Even before Trump contracted Covid-19, there was doubt about whether the final two presidential debates would take place. The Commission on Presidential Debates, acknowledging the debacle in Cleveland, promised to change the ground rules for the next two encounters between Biden and Trump, who said he would refuse to agree to any alteration in format. With Trump in the hospital, the matter may be moot.
The vice-presidential debate is scheduled for Wednesday and promises to be far tamer than the Biden-Trump fiasco, which Scott Jennings called “a hot mess.” Writing shortly after the 90-minute face-off ended Tuesday, he noted, “If you love Trump’s smashmouth style, you loved tonight. If you are mortified by his behavior, you are madder than a hornet at the way he treated Biden. And if you were truly undecided, you learned very little.”
SE Cupp was struck by one line Trump interjected after Biden talked about the tragedy of families who have lost loved ones without being able to be at their side. The President said, “You would have lost far more people.”
“In a night of damning lines,” Cupp wrote, “to me, it was one of the worst of the night. And it made me sick to my stomach. President Trump, defending his response to Covid-19, which has brought an explosion of sickness and death – all on his watch – used those deaths as a political punchline to deflect from his own failures. To call it grotesque is to be too kind. And for suburban women like me, who Trump has lost in droves, it’s exactly what turns them off. In a moment of American crisis, he can’t see the forest for the trees, and instead can only wage petty, personal attacks that seek to deflect blame or accountability.”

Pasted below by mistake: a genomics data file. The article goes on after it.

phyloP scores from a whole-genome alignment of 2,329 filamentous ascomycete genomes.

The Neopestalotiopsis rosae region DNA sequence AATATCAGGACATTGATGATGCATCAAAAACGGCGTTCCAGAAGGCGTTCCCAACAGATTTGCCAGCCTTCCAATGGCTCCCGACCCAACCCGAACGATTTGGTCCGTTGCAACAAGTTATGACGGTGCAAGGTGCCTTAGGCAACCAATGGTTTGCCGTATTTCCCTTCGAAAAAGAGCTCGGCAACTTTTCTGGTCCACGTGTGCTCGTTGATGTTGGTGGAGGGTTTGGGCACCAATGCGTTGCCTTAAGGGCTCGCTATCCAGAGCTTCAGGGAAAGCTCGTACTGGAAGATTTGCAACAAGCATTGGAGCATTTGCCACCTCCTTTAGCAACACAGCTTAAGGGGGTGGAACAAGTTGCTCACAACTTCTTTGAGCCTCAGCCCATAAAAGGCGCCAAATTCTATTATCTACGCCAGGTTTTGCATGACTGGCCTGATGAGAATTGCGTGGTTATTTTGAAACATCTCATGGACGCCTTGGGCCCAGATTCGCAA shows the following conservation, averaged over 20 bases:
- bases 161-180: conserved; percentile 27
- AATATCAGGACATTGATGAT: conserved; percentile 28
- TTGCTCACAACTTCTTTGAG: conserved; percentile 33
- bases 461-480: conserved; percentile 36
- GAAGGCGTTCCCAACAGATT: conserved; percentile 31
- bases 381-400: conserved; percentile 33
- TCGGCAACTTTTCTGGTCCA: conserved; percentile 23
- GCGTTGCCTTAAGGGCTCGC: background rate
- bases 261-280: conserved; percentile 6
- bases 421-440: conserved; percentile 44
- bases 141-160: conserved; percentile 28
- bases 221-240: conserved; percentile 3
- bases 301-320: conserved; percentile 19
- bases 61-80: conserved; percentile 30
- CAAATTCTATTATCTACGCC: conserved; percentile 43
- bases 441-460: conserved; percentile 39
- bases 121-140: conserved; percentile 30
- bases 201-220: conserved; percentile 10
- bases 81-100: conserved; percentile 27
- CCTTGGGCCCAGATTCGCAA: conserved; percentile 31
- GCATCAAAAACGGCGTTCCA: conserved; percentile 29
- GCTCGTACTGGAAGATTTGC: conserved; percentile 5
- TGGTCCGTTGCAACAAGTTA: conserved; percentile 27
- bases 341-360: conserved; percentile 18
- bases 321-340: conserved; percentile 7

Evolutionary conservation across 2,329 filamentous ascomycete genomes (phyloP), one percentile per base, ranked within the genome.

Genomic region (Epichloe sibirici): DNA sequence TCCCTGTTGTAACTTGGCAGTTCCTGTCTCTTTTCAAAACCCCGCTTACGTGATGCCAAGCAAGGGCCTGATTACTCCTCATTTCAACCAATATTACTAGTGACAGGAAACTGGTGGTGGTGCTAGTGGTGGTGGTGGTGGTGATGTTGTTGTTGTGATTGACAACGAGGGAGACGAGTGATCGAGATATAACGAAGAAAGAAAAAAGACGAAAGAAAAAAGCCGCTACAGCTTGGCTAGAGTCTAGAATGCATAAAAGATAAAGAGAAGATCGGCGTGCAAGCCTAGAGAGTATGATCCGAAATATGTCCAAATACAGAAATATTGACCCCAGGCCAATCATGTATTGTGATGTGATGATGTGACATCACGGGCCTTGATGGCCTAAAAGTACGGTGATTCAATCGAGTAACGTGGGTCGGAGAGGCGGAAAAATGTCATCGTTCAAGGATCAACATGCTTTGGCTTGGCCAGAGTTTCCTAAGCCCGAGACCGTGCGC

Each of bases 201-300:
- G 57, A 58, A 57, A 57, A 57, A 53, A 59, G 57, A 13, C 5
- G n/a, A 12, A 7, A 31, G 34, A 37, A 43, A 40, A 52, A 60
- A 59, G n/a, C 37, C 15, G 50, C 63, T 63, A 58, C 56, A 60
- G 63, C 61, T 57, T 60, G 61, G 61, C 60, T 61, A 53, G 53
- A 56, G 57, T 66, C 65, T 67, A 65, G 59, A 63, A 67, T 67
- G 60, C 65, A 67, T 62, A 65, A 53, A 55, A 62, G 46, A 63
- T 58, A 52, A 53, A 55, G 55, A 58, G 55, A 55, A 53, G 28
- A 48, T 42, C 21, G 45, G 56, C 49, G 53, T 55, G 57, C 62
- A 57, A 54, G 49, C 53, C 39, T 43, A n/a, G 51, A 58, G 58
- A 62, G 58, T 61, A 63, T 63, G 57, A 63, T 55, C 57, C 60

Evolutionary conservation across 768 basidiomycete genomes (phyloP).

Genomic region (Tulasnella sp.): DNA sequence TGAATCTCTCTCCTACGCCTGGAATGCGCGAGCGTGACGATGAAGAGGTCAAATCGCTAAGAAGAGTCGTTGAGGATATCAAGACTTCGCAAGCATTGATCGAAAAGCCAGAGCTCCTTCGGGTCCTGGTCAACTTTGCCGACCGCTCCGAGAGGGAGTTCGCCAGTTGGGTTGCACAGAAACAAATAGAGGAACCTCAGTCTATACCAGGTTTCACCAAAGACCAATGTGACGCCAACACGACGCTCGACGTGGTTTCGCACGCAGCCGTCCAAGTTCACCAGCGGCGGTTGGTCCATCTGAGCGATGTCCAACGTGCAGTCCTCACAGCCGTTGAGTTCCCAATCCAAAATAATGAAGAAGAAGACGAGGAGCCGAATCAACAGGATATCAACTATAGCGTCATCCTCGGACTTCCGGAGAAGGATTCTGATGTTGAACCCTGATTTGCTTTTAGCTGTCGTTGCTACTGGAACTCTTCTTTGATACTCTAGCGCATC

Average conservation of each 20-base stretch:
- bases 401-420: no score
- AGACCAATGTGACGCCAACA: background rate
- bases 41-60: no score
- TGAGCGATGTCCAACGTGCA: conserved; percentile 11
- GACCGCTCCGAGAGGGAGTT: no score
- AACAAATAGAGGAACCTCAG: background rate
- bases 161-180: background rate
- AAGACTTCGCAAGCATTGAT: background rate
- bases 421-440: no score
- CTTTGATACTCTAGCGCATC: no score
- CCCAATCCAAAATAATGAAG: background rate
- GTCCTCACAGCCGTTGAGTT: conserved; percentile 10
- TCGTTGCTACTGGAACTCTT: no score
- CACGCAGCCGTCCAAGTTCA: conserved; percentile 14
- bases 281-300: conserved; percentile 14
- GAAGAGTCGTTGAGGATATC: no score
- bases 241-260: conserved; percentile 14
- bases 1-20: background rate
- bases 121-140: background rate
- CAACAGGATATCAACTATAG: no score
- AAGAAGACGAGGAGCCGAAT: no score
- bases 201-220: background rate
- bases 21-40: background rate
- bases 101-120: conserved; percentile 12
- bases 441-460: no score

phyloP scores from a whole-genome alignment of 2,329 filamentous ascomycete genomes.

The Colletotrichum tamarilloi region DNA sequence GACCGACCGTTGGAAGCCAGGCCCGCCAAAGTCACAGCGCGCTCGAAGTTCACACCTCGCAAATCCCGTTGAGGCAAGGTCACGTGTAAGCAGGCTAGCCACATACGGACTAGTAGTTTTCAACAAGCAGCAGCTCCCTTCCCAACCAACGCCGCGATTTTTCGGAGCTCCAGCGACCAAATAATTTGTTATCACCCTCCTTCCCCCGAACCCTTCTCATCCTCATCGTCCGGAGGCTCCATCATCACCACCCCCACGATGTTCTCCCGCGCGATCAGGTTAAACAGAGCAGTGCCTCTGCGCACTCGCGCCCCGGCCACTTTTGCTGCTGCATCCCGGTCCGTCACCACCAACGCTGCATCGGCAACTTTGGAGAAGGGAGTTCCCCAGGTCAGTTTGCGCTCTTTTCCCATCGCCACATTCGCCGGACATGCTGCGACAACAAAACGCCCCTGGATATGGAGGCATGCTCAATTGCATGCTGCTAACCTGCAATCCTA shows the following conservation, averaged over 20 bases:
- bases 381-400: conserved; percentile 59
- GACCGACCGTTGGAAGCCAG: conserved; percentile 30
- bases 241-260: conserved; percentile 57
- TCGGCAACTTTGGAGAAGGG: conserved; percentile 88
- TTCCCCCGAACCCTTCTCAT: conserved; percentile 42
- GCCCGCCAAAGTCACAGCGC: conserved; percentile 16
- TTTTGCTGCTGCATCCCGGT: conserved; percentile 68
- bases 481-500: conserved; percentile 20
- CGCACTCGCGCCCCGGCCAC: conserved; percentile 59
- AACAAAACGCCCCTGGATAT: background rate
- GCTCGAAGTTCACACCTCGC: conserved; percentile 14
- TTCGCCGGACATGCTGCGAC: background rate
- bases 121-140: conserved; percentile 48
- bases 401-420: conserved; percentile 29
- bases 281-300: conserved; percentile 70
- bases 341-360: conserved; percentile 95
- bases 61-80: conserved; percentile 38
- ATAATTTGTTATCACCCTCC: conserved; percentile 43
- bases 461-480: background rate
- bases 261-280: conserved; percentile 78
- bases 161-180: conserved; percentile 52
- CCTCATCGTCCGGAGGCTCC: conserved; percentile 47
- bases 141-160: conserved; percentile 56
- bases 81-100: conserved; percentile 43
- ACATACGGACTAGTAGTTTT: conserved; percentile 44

Van Jones wrote, “on a global stage, in front of my children and your families, he was given the opportunity multiple times to condemn White supremacy and he refused.” What does the US need right now? “A leader with great empathy to bind up the wounds of America and bring peace and stability … on the big, moral issues that transcend partisan debate – it is clear which candidate won.”
Paul Callan looked at a different facet of the debate and came up with the same conclusion: “History will record that Joe Biden won Tuesday night’s debate by demonstrating one important thing: he is not senile.” Before the debate, Trump and his allies, including Rudy Giuliani, had questioned Biden’s mental capacity and floated a host of unfounded theories about him. “Biden’s most important job in the debate last night was to demonstrate that he is a calm, professional and entirely sane alternative to Trump,” Callan wrote. “He clearly demonstrated those traits while Trump ranted, raved, and interrupted all attempts at rational discussion.”
For more on the debate:
Debate coach Todd Graham: Why this debate went terribly wrong
Jill Filipovic: Why this man is too emotional to be president
Bill McGowan and Juliana Silva: Biden’s secret body language weapon
When Trump ran for president in 2016, he broke with the tradition of candidates releasing their tax returns. Now Trump is in a last-ditch legal battle to shield them from New York prosecutors.